While the cancer progresses, create opportunities for your young children to be with their dying parent as much as possible and to say goodbye.3 Fact sheet: saying goodbye. PubMed Health. U.S. National Library of Medicine. http://www.ncbi.nlm.nih.gov/pubmedhealth/PMH0041065/. 2012 Feb. Explain that the doctors are giving Mom or Dad medicines to make pain go away, and so the sick parent might not be awake all the time or seem like his or her old self. Encourage children to draw pictures, write notes or make video recordings for the parent, particularly if the parent is in a hospital or hospice facility where children cannot visit often.

Adolescents and teens

Teens will already have a fairly developed sense of what death is, but they may have great difficulty accepting that their parent is really going to die. The realization can be crushing or result in extreme emotions. Talking about death is a means of deepening your relationship to your teen.

Consider these points to help your adolescent children deal with the subject of death:

  • Some teens value realistic and frank discussions about the possibility of death. Other teens may have difficulty speaking about it. In both cases, letting them know that their feelings are valid and you are available to talk is important.
  • Teens worry about what may go unsaid or undone. Discussing death and giving them a chance to form memories and achieve closure with their parent can be calming and even gratifying.
  • Encourage your teen to explore his or her feelings with others, including a therapist or other teens who have lost a loved one to cancer.
  • Reassure teens that the pain will get less intense with time and that their lives will be rich and full again one day. This is a very difficult transition, but the family will pull together and lend each other strength.3 Fact sheet: saying goodbye. PubMed Health. U.S. National Library of Medicine. http://www.ncbi.nlm.nih.gov/pubmedhealth/PMH0041065/. 2012 Feb.

Just like younger children, teens need to spend time with their parent at the end. Such visits can bring a sense of peace and closure to both parent and child. Though it will be very difficult for your teen to see a parent ill and helpless, they can feel reassured that their parent is being cared for and is not in pain. Encourage your teen to talk with Mom or Dad when they’re able and create memories with their parent to last a lifetime. If they don’t know what to talk about, suggest talking about the teen’s dreams for the future, family history or the parent’s memories.3 Fact sheet: saying goodbye. PubMed Health. U.S. National Library of Medicine. http://www.ncbi.nlm.nih.gov/pubmedhealth/PMH0041065/. 2012 Feb. A teen might also keep a journal with their parent or create videos together.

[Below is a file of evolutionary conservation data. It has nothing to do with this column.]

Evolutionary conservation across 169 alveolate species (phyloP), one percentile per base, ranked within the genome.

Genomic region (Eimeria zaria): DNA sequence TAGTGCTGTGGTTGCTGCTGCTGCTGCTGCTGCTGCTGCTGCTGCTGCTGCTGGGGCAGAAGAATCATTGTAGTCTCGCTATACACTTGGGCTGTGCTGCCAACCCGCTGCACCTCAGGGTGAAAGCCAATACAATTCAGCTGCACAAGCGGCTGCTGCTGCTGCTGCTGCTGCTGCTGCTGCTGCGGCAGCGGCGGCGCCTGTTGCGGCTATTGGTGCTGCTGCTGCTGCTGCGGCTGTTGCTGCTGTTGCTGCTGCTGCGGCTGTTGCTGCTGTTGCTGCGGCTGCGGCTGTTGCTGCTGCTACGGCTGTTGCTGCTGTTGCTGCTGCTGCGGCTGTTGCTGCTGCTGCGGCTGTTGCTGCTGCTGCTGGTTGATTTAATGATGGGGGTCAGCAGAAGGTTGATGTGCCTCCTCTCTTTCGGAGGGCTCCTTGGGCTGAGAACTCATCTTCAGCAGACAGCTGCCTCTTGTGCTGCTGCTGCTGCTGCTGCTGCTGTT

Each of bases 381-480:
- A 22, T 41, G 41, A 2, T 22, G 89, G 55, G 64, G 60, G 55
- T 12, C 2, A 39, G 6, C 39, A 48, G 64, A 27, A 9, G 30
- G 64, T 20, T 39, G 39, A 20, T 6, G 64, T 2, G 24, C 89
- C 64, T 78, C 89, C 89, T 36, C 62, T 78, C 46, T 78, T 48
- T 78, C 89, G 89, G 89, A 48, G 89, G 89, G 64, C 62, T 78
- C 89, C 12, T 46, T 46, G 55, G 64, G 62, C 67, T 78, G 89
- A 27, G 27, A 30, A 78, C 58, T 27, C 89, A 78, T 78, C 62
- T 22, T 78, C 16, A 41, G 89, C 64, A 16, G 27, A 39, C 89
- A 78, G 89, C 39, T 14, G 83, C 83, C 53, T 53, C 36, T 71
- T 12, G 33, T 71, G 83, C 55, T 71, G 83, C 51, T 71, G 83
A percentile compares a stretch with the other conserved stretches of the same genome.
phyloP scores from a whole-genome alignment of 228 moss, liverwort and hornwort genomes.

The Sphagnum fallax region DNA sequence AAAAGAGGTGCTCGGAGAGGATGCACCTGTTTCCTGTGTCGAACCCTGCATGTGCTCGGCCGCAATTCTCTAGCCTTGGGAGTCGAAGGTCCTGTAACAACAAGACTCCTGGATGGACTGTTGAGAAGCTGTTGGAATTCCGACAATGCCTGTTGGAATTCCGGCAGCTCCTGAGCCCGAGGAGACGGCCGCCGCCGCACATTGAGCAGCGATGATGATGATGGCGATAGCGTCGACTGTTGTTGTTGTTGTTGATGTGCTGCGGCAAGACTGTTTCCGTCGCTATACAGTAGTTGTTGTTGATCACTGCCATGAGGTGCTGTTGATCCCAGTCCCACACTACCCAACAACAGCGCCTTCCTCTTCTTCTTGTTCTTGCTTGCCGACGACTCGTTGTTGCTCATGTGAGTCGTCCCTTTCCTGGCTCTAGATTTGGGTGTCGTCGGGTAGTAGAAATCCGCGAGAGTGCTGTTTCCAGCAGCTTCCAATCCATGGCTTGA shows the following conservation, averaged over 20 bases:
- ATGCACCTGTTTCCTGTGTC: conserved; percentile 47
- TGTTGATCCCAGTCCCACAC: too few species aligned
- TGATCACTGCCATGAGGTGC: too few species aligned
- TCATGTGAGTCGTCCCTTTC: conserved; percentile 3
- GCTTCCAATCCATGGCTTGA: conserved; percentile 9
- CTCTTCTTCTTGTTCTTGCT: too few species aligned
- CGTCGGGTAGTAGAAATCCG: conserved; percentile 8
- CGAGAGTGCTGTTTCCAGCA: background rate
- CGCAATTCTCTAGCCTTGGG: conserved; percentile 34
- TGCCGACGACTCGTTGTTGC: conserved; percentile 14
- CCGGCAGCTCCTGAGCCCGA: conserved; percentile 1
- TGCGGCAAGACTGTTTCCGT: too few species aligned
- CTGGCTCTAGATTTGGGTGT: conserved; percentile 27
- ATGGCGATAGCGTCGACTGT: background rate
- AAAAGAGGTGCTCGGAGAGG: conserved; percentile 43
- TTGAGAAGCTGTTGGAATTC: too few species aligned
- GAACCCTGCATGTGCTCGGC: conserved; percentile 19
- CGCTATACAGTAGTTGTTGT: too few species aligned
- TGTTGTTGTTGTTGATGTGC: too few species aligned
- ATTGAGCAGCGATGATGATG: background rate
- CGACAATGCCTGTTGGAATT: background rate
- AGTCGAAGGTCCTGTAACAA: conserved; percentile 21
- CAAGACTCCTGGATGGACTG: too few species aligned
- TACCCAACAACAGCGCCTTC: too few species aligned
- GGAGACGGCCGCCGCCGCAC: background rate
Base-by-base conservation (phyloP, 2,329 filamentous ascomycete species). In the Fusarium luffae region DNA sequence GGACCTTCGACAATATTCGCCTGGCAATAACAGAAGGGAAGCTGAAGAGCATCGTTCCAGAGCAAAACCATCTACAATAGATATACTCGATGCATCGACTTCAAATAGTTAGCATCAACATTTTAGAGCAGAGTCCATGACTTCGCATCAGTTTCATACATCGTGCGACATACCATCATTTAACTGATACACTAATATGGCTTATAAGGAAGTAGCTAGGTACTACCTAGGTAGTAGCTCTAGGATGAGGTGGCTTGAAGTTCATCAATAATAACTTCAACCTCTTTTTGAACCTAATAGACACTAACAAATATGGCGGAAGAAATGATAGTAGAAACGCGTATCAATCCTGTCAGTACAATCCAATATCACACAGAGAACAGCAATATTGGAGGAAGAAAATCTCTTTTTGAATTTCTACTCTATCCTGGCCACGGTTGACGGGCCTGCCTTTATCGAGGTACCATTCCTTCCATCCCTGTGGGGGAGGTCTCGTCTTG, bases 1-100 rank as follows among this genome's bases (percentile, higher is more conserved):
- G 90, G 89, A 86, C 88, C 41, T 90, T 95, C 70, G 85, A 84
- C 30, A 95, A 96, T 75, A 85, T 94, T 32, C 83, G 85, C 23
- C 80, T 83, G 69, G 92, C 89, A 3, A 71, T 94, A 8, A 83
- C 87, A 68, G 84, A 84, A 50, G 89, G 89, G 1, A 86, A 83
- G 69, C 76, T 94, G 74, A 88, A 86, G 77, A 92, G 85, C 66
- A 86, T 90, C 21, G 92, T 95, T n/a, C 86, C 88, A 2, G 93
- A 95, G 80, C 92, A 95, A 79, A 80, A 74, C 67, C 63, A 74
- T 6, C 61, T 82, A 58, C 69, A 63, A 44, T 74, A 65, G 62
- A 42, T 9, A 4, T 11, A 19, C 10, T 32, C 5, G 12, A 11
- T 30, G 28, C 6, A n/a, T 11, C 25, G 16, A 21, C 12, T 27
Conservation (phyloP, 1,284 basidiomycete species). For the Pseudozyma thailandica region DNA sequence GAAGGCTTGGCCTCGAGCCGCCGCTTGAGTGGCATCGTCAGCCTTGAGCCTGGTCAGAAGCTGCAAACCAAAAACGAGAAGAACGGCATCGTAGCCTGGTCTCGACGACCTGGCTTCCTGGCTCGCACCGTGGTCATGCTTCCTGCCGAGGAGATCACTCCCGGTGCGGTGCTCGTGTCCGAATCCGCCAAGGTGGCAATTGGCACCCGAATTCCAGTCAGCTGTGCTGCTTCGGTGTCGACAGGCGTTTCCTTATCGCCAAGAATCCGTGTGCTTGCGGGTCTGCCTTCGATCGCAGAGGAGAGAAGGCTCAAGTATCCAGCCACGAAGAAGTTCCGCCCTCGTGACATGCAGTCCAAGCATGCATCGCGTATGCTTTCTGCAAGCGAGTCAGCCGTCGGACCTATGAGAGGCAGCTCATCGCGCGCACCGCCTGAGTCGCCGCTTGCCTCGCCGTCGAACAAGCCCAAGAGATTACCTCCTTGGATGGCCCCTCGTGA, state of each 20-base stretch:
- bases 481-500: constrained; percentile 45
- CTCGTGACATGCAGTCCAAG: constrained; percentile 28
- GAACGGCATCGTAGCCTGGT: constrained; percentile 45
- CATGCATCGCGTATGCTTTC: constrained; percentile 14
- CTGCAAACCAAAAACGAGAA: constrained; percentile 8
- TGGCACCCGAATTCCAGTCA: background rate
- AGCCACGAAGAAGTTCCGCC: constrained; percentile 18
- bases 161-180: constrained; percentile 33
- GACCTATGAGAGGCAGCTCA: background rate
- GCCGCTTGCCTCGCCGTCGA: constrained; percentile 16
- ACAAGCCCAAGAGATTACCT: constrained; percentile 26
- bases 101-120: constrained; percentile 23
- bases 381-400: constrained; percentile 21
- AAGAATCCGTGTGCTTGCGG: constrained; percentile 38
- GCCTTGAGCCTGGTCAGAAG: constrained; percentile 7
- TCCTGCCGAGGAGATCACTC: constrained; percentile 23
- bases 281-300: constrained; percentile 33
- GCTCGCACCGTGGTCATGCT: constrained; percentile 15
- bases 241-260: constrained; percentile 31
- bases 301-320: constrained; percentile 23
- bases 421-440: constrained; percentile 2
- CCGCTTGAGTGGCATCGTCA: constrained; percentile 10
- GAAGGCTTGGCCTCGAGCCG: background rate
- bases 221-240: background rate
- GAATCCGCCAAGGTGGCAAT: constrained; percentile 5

References

1 Talking with family and friends. When Someone You Love Has Advanced Cancer. National Cancer Institute. 2012 Jan 10. http://www.cancer.gov/cancertopics/coping/when-someone-you-love-has-advanced-cancer/page7#f3.

2 Discussing death with children. MedlinePlus. http://www.nlm.nih.gov/medlineplus/ency/article/001909.htm.

3 Fact sheet: saying goodbye. PubMed Health. U.S. National Library of Medicine. http://www.ncbi.nlm.nih.gov/pubmedhealth/PMH0041065/. 2012 Feb.

4 When your parent has cancer: a guide for teens. National Cancer Institute. Publication No. 12-5734. 2012 Feb. http://www.cancer.gov/cancertopics/coping/When-Your-Parent-Has-Cancer.pdf.